February 15, 2014

February 15, 2014 Column Father De Celles

Two Special Events in Lent. It’s a little early, but I wanted to give you a heads up about two parish events during Lent. First, I am excited to announce that St. Raymond’s will be presenting a special private showing for parishioners (and anyone else who asks!) of the movie MARY OF NAZARETH on the first Sunday of Lent, March 9th, 2014 at 1:30pm at Kingstowne Regal Cinemas. Please see the insert and the article in this bulletin for more details. Second, I am very pleased to tell you that Fr. Paul Scalia has agreed to present a Lenten Series on Thursday evenings during Lent. His topic will be on the Psalms. I invite you all to plan ahead so you can attend these very special Lenten events.

Latin in the Mass. In this column two weeks ago I asked for your input on whether we should introduce more Latin into the celebration of the 8:45 Mass. As I noted in my previous column, when I had asked the folks at the previous weeks 8:45 Mass for input I received a large number of responses, and they were overwhelmingly in favor of more Latin. I was a little disappointed that my column produced only a very few additional responses, but these too were mainly in favor of more Latin.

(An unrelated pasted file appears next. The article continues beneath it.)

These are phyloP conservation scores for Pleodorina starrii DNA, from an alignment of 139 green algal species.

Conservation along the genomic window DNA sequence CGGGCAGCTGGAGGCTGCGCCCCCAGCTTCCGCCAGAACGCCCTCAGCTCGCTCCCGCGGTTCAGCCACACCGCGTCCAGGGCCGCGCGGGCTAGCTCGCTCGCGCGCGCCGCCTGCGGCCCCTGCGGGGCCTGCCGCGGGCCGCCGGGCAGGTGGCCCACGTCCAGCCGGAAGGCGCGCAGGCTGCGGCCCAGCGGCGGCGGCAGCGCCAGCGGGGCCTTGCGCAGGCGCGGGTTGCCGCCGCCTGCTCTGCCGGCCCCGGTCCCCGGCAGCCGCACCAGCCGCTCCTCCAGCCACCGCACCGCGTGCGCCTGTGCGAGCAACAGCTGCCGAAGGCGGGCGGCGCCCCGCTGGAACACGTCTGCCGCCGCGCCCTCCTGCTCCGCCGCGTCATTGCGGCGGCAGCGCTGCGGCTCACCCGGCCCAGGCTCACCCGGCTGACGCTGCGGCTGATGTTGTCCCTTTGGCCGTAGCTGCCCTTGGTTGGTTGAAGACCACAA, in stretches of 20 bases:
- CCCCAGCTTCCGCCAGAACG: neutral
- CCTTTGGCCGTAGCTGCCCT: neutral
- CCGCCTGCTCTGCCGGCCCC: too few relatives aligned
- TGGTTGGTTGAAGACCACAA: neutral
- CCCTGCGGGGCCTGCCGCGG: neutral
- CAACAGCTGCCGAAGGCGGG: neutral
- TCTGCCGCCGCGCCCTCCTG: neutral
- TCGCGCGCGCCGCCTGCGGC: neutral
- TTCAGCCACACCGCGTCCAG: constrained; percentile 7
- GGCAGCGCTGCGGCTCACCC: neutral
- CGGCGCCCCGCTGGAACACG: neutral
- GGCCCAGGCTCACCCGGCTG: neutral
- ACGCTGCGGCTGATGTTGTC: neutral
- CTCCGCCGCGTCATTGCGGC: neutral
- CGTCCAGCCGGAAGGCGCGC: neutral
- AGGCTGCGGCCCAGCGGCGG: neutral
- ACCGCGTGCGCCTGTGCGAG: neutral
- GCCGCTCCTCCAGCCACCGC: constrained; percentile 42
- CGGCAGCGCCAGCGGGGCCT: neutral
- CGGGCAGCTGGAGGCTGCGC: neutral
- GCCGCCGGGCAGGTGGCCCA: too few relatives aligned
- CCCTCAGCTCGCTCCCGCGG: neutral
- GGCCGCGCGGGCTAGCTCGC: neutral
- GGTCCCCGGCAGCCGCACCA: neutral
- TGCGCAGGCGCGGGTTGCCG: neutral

One thing I have gathered from all this is that some misunderstand the place of Latin in the modern liturgy. In particular, it seems some people think that Vatican II and the recent Popes discarded the use of Latin in the Mass. Actually the opposite is true: Vatican II and the Popes since the Council, have all encouraged and the use of Latin in the modern Mass. Allow me to quote them for you.

Veterum Sapientia, Blessed Pope John XXIII, February 22, 1962:

[2] In the exercise of their paternal care they [bishops] shall be on their guard lest anyone under their jurisdiction, eager for revolutionary changes, writes against the use of Latin … in the liturgy, or through prejudice makes light of the Holy Sees will in this regard or interprets it falsely.

Vatican II, Sacrosanctum Concilium (Constitution on the Liturgy): December 4, 1963:

[36] The use of the Latin language, with due respect to particular law, is to be preserved in the Latin rites … But since the use of the vernacular…may frequently be of great advantage to the people, a wider use may be made of it, especially in readings, …